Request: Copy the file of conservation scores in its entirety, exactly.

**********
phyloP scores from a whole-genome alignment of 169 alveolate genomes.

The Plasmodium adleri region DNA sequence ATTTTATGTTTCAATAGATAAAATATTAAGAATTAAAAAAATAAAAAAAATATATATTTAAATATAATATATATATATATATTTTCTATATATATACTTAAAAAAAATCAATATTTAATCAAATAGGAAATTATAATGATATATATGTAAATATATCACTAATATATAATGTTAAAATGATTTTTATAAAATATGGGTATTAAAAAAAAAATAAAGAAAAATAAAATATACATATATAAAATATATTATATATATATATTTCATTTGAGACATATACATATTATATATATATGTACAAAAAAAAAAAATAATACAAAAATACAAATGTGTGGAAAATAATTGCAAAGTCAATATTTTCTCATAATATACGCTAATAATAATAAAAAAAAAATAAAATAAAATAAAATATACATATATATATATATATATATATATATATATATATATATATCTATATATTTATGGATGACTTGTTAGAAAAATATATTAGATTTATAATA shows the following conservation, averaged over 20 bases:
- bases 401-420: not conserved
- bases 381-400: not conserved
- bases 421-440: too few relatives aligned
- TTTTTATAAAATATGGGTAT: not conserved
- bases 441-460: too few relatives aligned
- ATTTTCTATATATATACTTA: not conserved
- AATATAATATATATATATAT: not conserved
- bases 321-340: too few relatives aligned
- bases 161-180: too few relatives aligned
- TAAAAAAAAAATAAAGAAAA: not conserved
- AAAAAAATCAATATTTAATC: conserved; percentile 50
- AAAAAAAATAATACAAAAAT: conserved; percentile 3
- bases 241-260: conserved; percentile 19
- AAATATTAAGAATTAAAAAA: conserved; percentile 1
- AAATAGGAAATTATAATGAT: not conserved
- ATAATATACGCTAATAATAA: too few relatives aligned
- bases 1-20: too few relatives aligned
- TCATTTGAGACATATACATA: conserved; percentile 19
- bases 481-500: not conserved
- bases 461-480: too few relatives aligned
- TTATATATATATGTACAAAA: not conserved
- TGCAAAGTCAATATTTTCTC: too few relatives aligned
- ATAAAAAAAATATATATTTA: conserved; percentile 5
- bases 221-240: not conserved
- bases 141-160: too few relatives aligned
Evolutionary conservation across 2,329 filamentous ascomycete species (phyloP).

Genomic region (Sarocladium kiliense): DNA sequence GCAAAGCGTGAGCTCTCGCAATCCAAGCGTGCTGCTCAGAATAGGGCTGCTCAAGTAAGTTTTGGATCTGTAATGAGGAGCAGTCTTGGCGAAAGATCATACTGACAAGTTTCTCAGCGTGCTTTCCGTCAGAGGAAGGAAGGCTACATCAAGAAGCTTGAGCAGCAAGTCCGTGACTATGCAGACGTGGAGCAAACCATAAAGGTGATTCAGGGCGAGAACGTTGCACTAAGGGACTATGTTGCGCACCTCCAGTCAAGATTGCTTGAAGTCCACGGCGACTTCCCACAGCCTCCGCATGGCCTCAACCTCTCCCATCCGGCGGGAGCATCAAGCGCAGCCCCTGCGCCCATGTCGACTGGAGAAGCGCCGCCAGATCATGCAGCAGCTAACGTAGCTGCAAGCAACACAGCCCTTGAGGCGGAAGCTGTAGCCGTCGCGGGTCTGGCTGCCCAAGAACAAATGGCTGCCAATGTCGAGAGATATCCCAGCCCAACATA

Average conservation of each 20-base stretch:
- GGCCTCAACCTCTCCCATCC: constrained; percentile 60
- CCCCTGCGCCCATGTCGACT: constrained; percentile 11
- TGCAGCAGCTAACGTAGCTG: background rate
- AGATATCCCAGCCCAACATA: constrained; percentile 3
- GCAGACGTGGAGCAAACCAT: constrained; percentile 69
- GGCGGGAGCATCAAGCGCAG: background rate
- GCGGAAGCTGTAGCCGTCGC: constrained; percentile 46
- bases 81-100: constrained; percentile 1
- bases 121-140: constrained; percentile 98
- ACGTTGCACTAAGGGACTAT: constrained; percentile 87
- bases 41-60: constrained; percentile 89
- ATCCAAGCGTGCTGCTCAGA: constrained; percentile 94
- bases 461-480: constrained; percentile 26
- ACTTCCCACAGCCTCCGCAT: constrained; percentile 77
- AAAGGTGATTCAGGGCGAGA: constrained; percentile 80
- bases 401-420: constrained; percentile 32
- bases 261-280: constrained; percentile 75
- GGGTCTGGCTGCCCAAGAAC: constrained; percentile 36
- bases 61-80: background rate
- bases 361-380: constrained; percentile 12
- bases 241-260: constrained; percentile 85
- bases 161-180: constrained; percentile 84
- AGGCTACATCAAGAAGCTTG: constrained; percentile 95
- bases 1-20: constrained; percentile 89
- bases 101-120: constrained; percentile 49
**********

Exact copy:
phyloP scores from a whole-genome alignment of 169 alveolate genomes.

The Plasmodium adleri region DNA sequence ATTTTATGTTTCAATAGATAAAATATTAAGAATTAAAAAAATAAAAAAAATATATATTTAAATATAATATATATATATATATTTTCTATATATATACTTAAAAAAAATCAATATTTAATCAAATAGGAAATTATAATGATATATATGTAAATATATCACTAATATATAATGTTAAAATGATTTTTATAAAATATGGGTATTAAAAAAAAAATAAAGAAAAATAAAATATACATATATAAAATATATTATATATATATATTTCATTTGAGACATATACATATTATATATATATGTACAAAAAAAAAAAATAATACAAAAATACAAATGTGTGGAAAATAATTGCAAAGTCAATATTTTCTCATAATATACGCTAATAATAATAAAAAAAAAATAAAATAAAATAAAATATACATATATATATATATATATATATATATATATATATATATATCTATATATTTATGGATGACTTGTTAGAAAAATATATTAGATTTATAATA shows the following conservation, averaged over 20 bases:
- bases 401-420: not conserved
- bases 381-400: not conserved
- bases 421-440: too few relatives aligned
- TTTTTATAAAATATGGGTAT: not conserved
- bases 441-460: too few relatives aligned
- ATTTTCTATATATATACTTA: not conserved
- AATATAATATATATATATAT: not conserved
- bases 321-340: too few relatives aligned
- bases 161-180: too few relatives aligned
- TAAAAAAAAAATAAAGAAAA: not conserved
- AAAAAAATCAATATTTAATC: conserved; percentile 50
- AAAAAAAATAATACAAAAAT: conserved; percentile 3
- bases 241-260: conserved; percentile 19
- AAATATTAAGAATTAAAAAA: conserved; percentile 1
- AAATAGGAAATTATAATGAT: not conserved
- ATAATATACGCTAATAATAA: too few relatives aligned
- bases 1-20: too few relatives aligned
- TCATTTGAGACATATACATA: conserved; percentile 19
- bases 481-500: not conserved
- bases 461-480: too few relatives aligned
- TTATATATATATGTACAAAA: not conserved
- TGCAAAGTCAATATTTTCTC: too few relatives aligned
- ATAAAAAAAATATATATTTA: conserved; percentile 5
- bases 221-240: not conserved
- bases 141-160: too few relatives aligned
Evolutionary conservation across 2,329 filamentous ascomycete species (phyloP).

Genomic region (Sarocladium kiliense): DNA sequence GCAAAGCGTGAGCTCTCGCAATCCAAGCGTGCTGCTCAGAATAGGGCTGCTCAAGTAAGTTTTGGATCTGTAATGAGGAGCAGTCTTGGCGAAAGATCATACTGACAAGTTTCTCAGCGTGCTTTCCGTCAGAGGAAGGAAGGCTACATCAAGAAGCTTGAGCAGCAAGTCCGTGACTATGCAGACGTGGAGCAAACCATAAAGGTGATTCAGGGCGAGAACGTTGCACTAAGGGACTATGTTGCGCACCTCCAGTCAAGATTGCTTGAAGTCCACGGCGACTTCCCACAGCCTCCGCATGGCCTCAACCTCTCCCATCCGGCGGGAGCATCAAGCGCAGCCCCTGCGCCCATGTCGACTGGAGAAGCGCCGCCAGATCATGCAGCAGCTAACGTAGCTGCAAGCAACACAGCCCTTGAGGCGGAAGCTGTAGCCGTCGCGGGTCTGGCTGCCCAAGAACAAATGGCTGCCAATGTCGAGAGATATCCCAGCCCAACATA

Average conservation of each 20-base stretch:
- GGCCTCAACCTCTCCCATCC: constrained; percentile 60
- CCCCTGCGCCCATGTCGACT: constrained; percentile 11
- TGCAGCAGCTAACGTAGCTG: background rate
- AGATATCCCAGCCCAACATA: constrained; percentile 3
- GCAGACGTGGAGCAAACCAT: constrained; percentile 69
- GGCGGGAGCATCAAGCGCAG: background rate
- GCGGAAGCTGTAGCCGTCGC: constrained; percentile 46
- bases 81-100: constrained; percentile 1
- bases 121-140: constrained; percentile 98
- ACGTTGCACTAAGGGACTAT: constrained; percentile 87
- bases 41-60: constrained; percentile 89
- ATCCAAGCGTGCTGCTCAGA: constrained; percentile 94
- bases 461-480: constrained; percentile 26
- ACTTCCCACAGCCTCCGCAT: constrained; percentile 77
- AAAGGTGATTCAGGGCGAGA: constrained; percentile 80
- bases 401-420: constrained; percentile 32
- bases 261-280: constrained; percentile 75
- GGGTCTGGCTGCCCAAGAAC: constrained; percentile 36
- bases 61-80: background rate
- bases 361-380: constrained; percentile 12
- bases 241-260: constrained; percentile 85
- bases 161-180: constrained; percentile 84
- AGGCTACATCAAGAAGCTTG: constrained; percentile 95
- bases 1-20: constrained; percentile 89
- bases 101-120: constrained; percentile 49